Kenny: Well, a bit, I suppose, but don't tell anyone. I'm trying to hide it.
Sam: From that point of view, don't you think it would be a good idea if you came out from under the desk?
Kenny: "Tomorrow, definitely.
Sam: Can I give you a word of advice about being a rock star?
Kenny: “You’ve talked me out of it.
Sam: I’m not trying to. Kenny, rock stars are kind of, well, mean. What you’ve got to do is less of the cute, and more of the mean. I want you to find the mean part of yourself, Kenny.
Kenny: I lied to my Mum once… I told her I’d had a school lunch when I’d given my dinner money to Help the Aged.

The Big Finish? edit

Kenny: Lynda wants me there [at the presentation]. What sort of guy would I be if I went off and played at being a rock star?
Sam: I think you should give a lot of consideration to that.

Spike: I hear the singing's great. I hear the song's great. All you need is a little personality. Kenny, I'm here to teach you personality.

Spike: You want me to find Kenny for you?
Colin: You know where he is?
Spike: I could guess who he's with. Next best thing.

Mr Sullivan: That's the thing about teaching. Sometimes they actually learn.

Spike: Is Kenny ever wrong about anything?
Lynda: I know someone who says they saw it happen but I think they were just talking big.

Kenny: Thanks.
Lynda: For what?
Kenny: I don't know. Everything.
Lynda: I'm not responsible for everything. I just make it look that way.

Lynda [to Kenny]: You going to be okay?
Spike: Okay? He’s going to be better than okay. He’s going to be like me, only with niceness, and in tune.

Kenny: Do you think I can really do this?
Lynda: Kenny Phillips can do anything he wants to.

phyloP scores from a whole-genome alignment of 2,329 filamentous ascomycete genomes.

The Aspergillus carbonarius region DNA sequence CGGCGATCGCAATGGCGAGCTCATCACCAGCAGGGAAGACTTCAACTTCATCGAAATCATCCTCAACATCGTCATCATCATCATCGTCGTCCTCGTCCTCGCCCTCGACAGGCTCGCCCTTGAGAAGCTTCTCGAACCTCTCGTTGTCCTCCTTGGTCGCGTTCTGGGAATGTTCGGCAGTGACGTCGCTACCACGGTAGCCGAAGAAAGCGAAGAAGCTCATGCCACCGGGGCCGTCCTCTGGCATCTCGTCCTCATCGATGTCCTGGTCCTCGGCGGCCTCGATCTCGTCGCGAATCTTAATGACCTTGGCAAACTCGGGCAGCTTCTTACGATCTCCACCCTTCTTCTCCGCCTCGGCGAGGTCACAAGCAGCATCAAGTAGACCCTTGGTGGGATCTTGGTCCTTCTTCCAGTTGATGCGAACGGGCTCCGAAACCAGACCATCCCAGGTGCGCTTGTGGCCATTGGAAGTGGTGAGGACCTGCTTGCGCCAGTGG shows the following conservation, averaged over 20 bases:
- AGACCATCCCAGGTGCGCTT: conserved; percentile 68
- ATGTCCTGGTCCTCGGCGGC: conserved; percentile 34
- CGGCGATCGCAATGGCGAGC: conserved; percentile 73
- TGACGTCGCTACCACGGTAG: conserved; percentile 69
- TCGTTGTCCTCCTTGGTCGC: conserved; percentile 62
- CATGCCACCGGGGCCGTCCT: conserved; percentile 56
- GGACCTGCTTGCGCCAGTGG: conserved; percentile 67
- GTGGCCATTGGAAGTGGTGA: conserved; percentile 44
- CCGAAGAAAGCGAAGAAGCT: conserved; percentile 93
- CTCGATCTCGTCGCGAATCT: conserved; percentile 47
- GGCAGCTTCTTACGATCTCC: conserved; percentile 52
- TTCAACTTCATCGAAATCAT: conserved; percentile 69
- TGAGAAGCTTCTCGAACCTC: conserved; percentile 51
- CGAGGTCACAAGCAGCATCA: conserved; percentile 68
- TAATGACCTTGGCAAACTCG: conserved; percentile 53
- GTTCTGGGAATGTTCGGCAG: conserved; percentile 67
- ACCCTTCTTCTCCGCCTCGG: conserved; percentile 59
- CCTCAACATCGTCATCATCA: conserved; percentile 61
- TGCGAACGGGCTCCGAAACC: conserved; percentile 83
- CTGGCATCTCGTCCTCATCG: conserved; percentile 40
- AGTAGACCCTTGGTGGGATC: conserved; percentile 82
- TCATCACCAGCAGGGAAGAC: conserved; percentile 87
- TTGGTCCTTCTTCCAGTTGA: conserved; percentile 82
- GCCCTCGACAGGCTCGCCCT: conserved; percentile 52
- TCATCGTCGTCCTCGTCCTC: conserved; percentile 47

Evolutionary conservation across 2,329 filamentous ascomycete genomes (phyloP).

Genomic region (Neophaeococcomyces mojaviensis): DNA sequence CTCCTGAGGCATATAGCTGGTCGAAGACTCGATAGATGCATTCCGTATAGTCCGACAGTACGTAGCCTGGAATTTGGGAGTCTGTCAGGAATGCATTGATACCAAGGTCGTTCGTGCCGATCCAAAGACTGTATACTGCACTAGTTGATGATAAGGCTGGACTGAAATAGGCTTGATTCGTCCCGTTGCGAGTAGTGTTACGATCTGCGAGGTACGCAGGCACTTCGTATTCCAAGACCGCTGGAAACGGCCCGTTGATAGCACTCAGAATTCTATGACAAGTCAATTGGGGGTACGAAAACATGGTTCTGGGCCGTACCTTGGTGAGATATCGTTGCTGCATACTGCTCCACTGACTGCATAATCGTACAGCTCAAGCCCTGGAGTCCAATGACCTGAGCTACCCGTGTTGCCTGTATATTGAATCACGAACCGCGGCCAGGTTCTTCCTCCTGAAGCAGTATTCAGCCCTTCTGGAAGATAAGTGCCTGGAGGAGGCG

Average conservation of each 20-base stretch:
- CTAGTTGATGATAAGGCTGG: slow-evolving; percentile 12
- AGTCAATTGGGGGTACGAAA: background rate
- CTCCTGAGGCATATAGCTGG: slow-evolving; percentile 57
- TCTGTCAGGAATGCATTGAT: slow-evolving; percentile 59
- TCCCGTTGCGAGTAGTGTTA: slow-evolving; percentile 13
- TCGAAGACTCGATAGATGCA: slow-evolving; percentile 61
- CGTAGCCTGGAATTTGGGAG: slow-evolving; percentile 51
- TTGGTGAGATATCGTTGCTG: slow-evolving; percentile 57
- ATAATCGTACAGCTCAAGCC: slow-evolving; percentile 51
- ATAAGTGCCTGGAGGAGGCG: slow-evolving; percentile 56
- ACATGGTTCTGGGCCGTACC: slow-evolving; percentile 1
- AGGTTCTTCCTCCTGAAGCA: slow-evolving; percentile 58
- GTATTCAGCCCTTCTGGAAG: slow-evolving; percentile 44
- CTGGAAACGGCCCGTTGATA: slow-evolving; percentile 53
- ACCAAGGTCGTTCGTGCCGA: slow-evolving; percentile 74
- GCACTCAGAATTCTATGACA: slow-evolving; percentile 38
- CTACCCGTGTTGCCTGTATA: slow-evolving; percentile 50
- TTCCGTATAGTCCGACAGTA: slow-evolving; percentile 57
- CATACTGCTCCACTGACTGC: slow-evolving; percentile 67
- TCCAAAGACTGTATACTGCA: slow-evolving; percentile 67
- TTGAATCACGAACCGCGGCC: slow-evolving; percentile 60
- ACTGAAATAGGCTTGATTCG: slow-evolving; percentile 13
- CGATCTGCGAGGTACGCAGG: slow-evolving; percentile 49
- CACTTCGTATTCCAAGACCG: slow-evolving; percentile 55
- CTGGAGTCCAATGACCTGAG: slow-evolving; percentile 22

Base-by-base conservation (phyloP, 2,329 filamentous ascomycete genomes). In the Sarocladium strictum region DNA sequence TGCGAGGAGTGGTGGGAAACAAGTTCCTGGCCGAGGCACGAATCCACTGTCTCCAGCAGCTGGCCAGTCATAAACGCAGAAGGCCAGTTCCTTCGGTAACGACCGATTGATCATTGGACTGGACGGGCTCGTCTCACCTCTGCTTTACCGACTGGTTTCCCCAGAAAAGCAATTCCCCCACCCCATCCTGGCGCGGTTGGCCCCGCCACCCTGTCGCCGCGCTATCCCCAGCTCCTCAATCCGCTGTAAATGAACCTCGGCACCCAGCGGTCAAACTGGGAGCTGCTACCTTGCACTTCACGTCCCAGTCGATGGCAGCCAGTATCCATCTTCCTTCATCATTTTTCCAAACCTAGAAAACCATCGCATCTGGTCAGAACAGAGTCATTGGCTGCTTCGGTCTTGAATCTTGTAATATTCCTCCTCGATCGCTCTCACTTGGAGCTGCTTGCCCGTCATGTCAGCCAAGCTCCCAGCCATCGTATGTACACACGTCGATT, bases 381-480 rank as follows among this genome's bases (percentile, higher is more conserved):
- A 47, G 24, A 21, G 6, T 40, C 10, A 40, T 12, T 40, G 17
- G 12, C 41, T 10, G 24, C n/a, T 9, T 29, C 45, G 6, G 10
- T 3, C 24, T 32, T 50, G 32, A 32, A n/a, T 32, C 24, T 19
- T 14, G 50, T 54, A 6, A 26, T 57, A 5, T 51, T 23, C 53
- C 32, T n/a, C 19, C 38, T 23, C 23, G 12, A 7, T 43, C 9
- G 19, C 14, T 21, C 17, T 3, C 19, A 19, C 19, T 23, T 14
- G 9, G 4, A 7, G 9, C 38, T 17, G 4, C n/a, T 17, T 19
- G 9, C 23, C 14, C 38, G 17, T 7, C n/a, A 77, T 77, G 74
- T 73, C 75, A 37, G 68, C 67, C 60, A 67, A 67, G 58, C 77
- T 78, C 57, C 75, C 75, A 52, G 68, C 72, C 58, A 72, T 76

Mr Sullivan: Lynda, you're not at school any more. You don't have to call me 'sir'.
Lynda: I know. Sir.

Series Three edit

The Big Hello edit

Kenny: I think I'm going to enjoy being grown up.
Lynda: You were never anything else.

Kenny [sarcastically]: Well, hold the front page.
[Hold the front page! echoes across the newsroom]
Kenny: Everyone, I was joking!

Kenny: I have faith in human nature.
Lynda: Well, you don't get out much.

Lynda: Why do you always assume I'm incapable of handling anything technical?
Kenny: I find it saves time.

Lynda: Can I dock someone's pay?
Kenny: On your birthday. If you've been good.

Kenny: Why, it’s Cinderella back from the ball. So how was Prince Charming?
Lynda: Stow it, Buttons!
Kenny: Fair enough, boss. Actually, I’ve always thought of you more as the wicked queen from Snow White.

Lynda: This is lying, Kenny. I haven't dropped dead, either.
Kenny: Well, it could take you this long to stop talking.

Lynda: It's you and me, Kenny. The wicked queen and Jiminy Cricket.

Kenny: Highest IQ in the room, and I stay friends with her.

Killer on the Line edit

Spike: Know what that woman's done to me?
Frazz: Dated you, dumped you, broken your heart, driven you back to America, and given you a serious hang-up about all other women because you know you're basically still crazy about her and always will be.
Spike: Lucky guess.
Frazz: Did I miss anything?
Spike: She stole my damn passport.

Spike [answering the phone]: Spike Thomson, advice line for the love-lorn.
Kenny: I’ve just met someone I really like. Is it too soon to steal her passport?
Spike: You know about that?
Kenny: Spike, it’s Kenny.

Kenny [on the newsagent]: Just a plain and ordinary guy I wouldn't mind seeing dead.

Lynda: Dear diary, it's that cute American again, and he's searching my desk. Does this mean he fancies me? It's so difficult to know what to say in these situations. One wants to be firm with him, but just a little seductive. Find out what the hell he's doing, but maybe encourage him a little. I need style, authority, and sex appeal. [pause, and, to Spike] Something of interest in my drawers?

Colin: Spike, baby. I didn't know you were back from Birmingham!
Spike: America, Colin. I went home to America.
Colin: No kidding - I thought you were from Birmingham.

Colin: And put in loads of adjectives. I love those.

Colin: I'm not really following all this, am I?

Lynda: This is life. No guaranteed happy endings.

Chance is a Fine Thing edit

Kenny: Do you realise, if it wasn’t for a coincidence of floorboard repair and post fifty odd years ago, I wouldn’t exist? I just find that weird. Scary. My whole life is the result of some dumb mistake. I feel like I’m not supposed to be here. Is that sounding, like, really dumb and stupid?
Lynda: Yes. Come on, let’s get some more coffees and see who we can fire from graphics.
Kenny: Well, I’m sorry if my problems are not providing enough entertainment for you, Lynda!
Lynda: Oh, don’t be like that, Kenny. They usually do.